We cannot have a contemporary discussion about health inequity without understanding our history. The long-lasting health effects of slavery and colonization are still evident in Canada (2,3,11,12,27). The United Nations’ Report of the Working Group of Experts on People of African Descent on its mission to Canada released in 2017 reports pervasive systemic, anti-Black racism, and multiple intersecting forms of discrimination (28). The report identifies that structures and systems must be reformed and transformed in order to support equity for people of African descent in all aspects of life in Canada (28).  The Working Group found that:

“…despite Canada’s reputation for promoting multiculturalism and diversity and the positive measures taken to address racial discrimination, the Working Group is deeply concerned about the human rights situation of African Canadians…This contemporary form of racism replicates the historical de jure and de facto substantive conditions and effects of spatial segregation, economic disadvantage and social exclusion.” (28)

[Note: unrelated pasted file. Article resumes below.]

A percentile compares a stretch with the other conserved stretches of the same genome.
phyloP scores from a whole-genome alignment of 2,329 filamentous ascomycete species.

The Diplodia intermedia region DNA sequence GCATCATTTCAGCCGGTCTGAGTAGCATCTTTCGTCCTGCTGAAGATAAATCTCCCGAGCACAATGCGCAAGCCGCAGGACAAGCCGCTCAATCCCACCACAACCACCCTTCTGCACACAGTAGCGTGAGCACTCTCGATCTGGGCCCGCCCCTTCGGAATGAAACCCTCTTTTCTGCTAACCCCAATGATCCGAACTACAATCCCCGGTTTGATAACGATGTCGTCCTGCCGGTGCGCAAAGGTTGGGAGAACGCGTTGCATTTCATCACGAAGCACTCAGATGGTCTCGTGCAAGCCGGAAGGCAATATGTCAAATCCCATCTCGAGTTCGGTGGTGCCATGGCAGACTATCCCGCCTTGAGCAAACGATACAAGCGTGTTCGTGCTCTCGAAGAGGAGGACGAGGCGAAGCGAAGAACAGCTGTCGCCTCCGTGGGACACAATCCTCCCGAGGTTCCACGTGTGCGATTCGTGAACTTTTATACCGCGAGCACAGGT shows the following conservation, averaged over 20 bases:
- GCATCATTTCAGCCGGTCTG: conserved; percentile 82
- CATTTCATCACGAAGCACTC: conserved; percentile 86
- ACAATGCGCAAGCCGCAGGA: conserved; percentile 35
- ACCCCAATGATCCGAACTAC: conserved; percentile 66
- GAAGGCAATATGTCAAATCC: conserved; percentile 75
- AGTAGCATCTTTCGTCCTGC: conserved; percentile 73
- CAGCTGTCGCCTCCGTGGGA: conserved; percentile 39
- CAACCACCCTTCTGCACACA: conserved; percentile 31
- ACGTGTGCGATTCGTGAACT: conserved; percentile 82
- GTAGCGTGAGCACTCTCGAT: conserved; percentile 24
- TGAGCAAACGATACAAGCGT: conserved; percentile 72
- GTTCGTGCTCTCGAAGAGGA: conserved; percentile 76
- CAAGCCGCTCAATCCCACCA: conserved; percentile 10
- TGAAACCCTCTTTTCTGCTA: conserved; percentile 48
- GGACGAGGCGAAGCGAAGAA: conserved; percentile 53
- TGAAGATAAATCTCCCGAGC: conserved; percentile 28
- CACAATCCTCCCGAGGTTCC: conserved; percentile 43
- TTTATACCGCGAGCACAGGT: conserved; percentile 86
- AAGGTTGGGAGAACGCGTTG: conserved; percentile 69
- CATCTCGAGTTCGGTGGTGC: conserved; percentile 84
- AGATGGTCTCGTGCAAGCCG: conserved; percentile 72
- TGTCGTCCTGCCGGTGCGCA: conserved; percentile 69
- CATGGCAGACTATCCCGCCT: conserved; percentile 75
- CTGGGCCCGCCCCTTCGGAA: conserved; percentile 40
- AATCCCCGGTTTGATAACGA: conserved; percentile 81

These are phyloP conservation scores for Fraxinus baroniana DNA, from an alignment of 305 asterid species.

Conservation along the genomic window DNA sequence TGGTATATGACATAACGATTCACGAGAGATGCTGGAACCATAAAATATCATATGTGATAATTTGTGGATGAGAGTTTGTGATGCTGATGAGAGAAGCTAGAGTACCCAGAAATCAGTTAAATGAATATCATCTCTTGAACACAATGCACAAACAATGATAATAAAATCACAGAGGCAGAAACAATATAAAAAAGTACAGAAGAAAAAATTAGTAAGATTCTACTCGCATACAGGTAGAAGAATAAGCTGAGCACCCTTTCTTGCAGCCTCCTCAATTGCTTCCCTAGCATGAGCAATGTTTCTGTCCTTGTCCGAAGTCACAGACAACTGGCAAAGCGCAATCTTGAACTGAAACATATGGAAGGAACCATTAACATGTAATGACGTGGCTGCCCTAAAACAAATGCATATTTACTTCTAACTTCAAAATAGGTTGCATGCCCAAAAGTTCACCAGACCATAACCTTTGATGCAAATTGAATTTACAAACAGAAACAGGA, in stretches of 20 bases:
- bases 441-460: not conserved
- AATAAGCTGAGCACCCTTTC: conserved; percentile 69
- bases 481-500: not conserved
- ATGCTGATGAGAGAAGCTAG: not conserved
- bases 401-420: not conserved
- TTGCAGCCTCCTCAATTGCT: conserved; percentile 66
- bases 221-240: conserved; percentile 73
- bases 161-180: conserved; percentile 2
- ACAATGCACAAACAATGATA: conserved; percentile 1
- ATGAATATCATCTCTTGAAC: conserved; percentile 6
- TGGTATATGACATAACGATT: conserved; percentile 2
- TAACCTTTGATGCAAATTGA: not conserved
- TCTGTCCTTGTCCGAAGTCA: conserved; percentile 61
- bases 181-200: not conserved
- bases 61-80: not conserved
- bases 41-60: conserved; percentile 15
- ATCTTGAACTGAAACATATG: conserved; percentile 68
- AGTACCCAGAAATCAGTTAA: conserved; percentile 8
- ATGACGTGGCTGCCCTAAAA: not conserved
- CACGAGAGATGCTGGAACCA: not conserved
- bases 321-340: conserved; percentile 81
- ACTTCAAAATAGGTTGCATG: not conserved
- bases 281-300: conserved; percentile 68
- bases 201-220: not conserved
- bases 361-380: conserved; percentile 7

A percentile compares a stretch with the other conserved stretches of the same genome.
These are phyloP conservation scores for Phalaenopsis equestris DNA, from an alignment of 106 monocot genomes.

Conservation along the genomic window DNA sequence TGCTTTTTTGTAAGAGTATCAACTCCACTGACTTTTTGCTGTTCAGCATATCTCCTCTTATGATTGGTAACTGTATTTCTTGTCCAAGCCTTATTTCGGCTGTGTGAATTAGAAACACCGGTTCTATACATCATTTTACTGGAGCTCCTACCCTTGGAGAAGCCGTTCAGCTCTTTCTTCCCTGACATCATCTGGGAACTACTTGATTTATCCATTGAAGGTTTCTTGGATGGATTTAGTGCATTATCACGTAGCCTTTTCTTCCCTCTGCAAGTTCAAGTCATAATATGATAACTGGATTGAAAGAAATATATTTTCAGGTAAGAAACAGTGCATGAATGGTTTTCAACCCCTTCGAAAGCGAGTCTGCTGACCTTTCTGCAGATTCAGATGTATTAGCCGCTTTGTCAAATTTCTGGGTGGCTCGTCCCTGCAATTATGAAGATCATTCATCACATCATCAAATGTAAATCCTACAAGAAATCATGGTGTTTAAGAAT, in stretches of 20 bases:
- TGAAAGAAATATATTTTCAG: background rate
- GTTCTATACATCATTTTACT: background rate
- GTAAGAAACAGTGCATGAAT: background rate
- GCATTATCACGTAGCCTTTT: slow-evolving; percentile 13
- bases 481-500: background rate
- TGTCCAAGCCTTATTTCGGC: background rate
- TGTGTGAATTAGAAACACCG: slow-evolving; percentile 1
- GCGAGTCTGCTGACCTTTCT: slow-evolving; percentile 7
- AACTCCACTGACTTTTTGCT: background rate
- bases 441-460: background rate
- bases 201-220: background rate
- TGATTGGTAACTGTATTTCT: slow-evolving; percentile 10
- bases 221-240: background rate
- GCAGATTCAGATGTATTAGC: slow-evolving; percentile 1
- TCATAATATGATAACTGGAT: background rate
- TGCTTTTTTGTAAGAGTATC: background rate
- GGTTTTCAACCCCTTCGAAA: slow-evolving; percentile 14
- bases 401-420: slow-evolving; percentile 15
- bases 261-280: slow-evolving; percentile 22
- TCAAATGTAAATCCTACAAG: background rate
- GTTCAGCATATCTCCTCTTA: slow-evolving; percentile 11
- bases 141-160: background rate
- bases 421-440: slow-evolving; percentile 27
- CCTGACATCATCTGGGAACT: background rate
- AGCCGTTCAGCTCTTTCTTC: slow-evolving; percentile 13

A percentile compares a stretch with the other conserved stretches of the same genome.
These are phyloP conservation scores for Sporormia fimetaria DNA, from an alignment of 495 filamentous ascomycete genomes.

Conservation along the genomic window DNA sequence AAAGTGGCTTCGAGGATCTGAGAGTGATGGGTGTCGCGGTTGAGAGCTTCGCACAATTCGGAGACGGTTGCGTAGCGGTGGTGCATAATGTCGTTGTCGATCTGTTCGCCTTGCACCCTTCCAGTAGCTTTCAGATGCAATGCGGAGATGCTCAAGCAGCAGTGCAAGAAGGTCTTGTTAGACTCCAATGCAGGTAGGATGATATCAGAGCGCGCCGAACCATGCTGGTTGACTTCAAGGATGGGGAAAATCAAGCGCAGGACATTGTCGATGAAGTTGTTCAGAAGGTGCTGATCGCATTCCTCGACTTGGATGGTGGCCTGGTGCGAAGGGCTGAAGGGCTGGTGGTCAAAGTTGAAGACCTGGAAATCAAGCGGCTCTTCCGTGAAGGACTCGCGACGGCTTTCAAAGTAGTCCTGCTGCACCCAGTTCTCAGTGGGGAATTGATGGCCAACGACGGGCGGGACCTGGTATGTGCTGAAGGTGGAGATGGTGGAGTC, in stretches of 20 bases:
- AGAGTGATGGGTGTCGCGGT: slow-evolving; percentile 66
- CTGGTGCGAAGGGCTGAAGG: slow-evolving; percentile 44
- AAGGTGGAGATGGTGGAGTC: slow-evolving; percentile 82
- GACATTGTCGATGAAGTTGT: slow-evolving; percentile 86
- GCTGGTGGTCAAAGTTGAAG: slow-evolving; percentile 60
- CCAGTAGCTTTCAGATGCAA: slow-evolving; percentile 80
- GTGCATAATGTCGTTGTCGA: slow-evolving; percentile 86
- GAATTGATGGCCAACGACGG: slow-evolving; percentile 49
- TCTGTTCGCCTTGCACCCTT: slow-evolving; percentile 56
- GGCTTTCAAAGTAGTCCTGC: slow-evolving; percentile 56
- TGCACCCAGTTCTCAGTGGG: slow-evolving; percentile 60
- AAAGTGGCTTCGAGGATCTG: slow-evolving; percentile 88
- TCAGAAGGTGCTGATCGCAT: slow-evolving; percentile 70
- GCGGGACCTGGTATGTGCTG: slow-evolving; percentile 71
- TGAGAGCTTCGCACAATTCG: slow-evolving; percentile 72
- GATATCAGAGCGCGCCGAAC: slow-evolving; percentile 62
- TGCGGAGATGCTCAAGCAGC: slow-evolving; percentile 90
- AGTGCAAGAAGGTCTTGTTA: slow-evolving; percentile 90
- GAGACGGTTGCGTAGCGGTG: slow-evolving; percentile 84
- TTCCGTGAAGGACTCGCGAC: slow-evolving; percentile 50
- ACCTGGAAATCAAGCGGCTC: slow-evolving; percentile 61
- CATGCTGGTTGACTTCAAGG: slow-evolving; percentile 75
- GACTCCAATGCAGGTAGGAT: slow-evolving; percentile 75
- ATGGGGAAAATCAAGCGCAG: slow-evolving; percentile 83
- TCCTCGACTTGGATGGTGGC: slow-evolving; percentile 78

In a seminal report called First Peoples, Second Class Treatment: The role of racism in the health and well-being of Indigenous peoples in Canada, the authors report that “racism and colonization are intertwined,” and “everyone agrees that there is one critical social determinant of health, the effect of colonization.” (11) This report urgently calls for reframing the conversation around race and health in Canada by acknowledging the foundational and ongoing realities of racism and colonialism. Indeed, the history of Canada rests upon the colonization of Indigenous people (9,10,11) such that the oppressive consequences persist to this day with ongoing attempts to deny their right to self-determination (8).